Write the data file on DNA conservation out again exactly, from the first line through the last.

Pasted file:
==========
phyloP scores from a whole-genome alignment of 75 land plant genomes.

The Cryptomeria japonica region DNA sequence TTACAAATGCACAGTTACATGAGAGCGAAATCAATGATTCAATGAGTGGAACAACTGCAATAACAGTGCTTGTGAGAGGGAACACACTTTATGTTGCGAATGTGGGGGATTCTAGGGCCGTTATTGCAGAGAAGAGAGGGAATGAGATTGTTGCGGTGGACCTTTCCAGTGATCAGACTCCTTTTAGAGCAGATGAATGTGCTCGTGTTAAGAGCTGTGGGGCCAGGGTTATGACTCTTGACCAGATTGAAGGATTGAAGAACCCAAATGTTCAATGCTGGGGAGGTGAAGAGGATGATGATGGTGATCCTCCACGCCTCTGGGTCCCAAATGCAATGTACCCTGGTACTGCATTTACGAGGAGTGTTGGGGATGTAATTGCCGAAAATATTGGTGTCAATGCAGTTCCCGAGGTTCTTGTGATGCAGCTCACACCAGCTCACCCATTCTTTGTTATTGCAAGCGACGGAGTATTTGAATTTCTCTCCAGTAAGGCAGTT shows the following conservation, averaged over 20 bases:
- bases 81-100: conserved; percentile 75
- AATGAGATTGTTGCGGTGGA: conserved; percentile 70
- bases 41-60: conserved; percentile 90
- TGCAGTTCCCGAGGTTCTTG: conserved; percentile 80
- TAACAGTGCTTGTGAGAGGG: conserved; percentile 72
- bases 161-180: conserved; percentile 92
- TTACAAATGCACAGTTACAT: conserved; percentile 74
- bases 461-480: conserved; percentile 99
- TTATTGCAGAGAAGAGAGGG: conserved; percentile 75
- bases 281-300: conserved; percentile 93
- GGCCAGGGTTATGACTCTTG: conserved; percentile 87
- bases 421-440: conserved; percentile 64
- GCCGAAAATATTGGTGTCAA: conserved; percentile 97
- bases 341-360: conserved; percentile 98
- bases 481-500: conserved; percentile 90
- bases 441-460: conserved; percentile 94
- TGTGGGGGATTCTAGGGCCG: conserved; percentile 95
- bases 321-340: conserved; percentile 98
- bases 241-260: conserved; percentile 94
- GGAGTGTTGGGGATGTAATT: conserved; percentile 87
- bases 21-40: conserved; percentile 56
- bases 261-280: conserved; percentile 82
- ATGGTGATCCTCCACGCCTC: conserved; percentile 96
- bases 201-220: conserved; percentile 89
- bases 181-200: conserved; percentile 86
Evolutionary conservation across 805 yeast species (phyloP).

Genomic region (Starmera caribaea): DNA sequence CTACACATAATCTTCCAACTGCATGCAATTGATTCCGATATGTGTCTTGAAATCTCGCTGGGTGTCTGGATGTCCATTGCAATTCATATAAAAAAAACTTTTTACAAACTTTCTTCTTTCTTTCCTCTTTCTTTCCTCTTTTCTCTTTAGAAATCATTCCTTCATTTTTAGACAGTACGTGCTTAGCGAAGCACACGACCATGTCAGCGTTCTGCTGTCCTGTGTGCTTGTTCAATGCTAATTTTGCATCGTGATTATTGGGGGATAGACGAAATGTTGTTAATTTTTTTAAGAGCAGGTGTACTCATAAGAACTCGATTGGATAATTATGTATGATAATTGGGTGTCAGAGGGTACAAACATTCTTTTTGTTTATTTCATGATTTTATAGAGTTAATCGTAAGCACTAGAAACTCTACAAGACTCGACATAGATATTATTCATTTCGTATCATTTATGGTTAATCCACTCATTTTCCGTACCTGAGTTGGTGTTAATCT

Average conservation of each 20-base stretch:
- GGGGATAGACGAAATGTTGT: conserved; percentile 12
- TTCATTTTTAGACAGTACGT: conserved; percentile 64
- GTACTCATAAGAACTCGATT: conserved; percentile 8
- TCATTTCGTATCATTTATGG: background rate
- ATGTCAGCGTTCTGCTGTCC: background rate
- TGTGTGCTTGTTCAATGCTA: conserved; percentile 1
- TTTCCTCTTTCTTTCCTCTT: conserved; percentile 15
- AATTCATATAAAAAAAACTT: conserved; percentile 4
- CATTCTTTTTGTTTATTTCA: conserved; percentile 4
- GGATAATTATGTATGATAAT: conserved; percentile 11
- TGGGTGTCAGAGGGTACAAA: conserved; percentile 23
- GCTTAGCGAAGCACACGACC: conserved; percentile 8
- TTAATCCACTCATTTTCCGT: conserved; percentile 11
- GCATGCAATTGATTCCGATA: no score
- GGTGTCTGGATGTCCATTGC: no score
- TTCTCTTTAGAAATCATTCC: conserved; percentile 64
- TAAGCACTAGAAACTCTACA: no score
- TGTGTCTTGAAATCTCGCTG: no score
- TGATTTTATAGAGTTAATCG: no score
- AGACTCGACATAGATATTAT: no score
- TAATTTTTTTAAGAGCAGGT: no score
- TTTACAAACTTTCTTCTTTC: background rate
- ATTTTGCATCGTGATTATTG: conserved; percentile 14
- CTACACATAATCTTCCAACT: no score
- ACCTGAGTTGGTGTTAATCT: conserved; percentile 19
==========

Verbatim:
phyloP scores from a whole-genome alignment of 75 land plant genomes.

The Cryptomeria japonica region DNA sequence TTACAAATGCACAGTTACATGAGAGCGAAATCAATGATTCAATGAGTGGAACAACTGCAATAACAGTGCTTGTGAGAGGGAACACACTTTATGTTGCGAATGTGGGGGATTCTAGGGCCGTTATTGCAGAGAAGAGAGGGAATGAGATTGTTGCGGTGGACCTTTCCAGTGATCAGACTCCTTTTAGAGCAGATGAATGTGCTCGTGTTAAGAGCTGTGGGGCCAGGGTTATGACTCTTGACCAGATTGAAGGATTGAAGAACCCAAATGTTCAATGCTGGGGAGGTGAAGAGGATGATGATGGTGATCCTCCACGCCTCTGGGTCCCAAATGCAATGTACCCTGGTACTGCATTTACGAGGAGTGTTGGGGATGTAATTGCCGAAAATATTGGTGTCAATGCAGTTCCCGAGGTTCTTGTGATGCAGCTCACACCAGCTCACCCATTCTTTGTTATTGCAAGCGACGGAGTATTTGAATTTCTCTCCAGTAAGGCAGTT shows the following conservation, averaged over 20 bases:
- bases 81-100: conserved; percentile 75
- AATGAGATTGTTGCGGTGGA: conserved; percentile 70
- bases 41-60: conserved; percentile 90
- TGCAGTTCCCGAGGTTCTTG: conserved; percentile 80
- TAACAGTGCTTGTGAGAGGG: conserved; percentile 72
- bases 161-180: conserved; percentile 92
- TTACAAATGCACAGTTACAT: conserved; percentile 74
- bases 461-480: conserved; percentile 99
- TTATTGCAGAGAAGAGAGGG: conserved; percentile 75
- bases 281-300: conserved; percentile 93
- GGCCAGGGTTATGACTCTTG: conserved; percentile 87
- bases 421-440: conserved; percentile 64
- GCCGAAAATATTGGTGTCAA: conserved; percentile 97
- bases 341-360: conserved; percentile 98
- bases 481-500: conserved; percentile 90
- bases 441-460: conserved; percentile 94
- TGTGGGGGATTCTAGGGCCG: conserved; percentile 95
- bases 321-340: conserved; percentile 98
- bases 241-260: conserved; percentile 94
- GGAGTGTTGGGGATGTAATT: conserved; percentile 87
- bases 21-40: conserved; percentile 56
- bases 261-280: conserved; percentile 82
- ATGGTGATCCTCCACGCCTC: conserved; percentile 96
- bases 201-220: conserved; percentile 89
- bases 181-200: conserved; percentile 86
Evolutionary conservation across 805 yeast species (phyloP).

Genomic region (Starmera caribaea): DNA sequence CTACACATAATCTTCCAACTGCATGCAATTGATTCCGATATGTGTCTTGAAATCTCGCTGGGTGTCTGGATGTCCATTGCAATTCATATAAAAAAAACTTTTTACAAACTTTCTTCTTTCTTTCCTCTTTCTTTCCTCTTTTCTCTTTAGAAATCATTCCTTCATTTTTAGACAGTACGTGCTTAGCGAAGCACACGACCATGTCAGCGTTCTGCTGTCCTGTGTGCTTGTTCAATGCTAATTTTGCATCGTGATTATTGGGGGATAGACGAAATGTTGTTAATTTTTTTAAGAGCAGGTGTACTCATAAGAACTCGATTGGATAATTATGTATGATAATTGGGTGTCAGAGGGTACAAACATTCTTTTTGTTTATTTCATGATTTTATAGAGTTAATCGTAAGCACTAGAAACTCTACAAGACTCGACATAGATATTATTCATTTCGTATCATTTATGGTTAATCCACTCATTTTCCGTACCTGAGTTGGTGTTAATCT

Average conservation of each 20-base stretch:
- GGGGATAGACGAAATGTTGT: conserved; percentile 12
- TTCATTTTTAGACAGTACGT: conserved; percentile 64
- GTACTCATAAGAACTCGATT: conserved; percentile 8
- TCATTTCGTATCATTTATGG: background rate
- ATGTCAGCGTTCTGCTGTCC: background rate
- TGTGTGCTTGTTCAATGCTA: conserved; percentile 1
- TTTCCTCTTTCTTTCCTCTT: conserved; percentile 15
- AATTCATATAAAAAAAACTT: conserved; percentile 4
- CATTCTTTTTGTTTATTTCA: conserved; percentile 4
- GGATAATTATGTATGATAAT: conserved; percentile 11
- TGGGTGTCAGAGGGTACAAA: conserved; percentile 23
- GCTTAGCGAAGCACACGACC: conserved; percentile 8
- TTAATCCACTCATTTTCCGT: conserved; percentile 11
- GCATGCAATTGATTCCGATA: no score
- GGTGTCTGGATGTCCATTGC: no score
- TTCTCTTTAGAAATCATTCC: conserved; percentile 64
- TAAGCACTAGAAACTCTACA: no score
- TGTGTCTTGAAATCTCGCTG: no score
- TGATTTTATAGAGTTAATCG: no score
- AGACTCGACATAGATATTAT: no score
- TAATTTTTTTAAGAGCAGGT: no score
- TTTACAAACTTTCTTCTTTC: background rate
- ATTTTGCATCGTGATTATTG: conserved; percentile 14
- CTACACATAATCTTCCAACT: no score
- ACCTGAGTTGGTGTTAATCT: conserved; percentile 19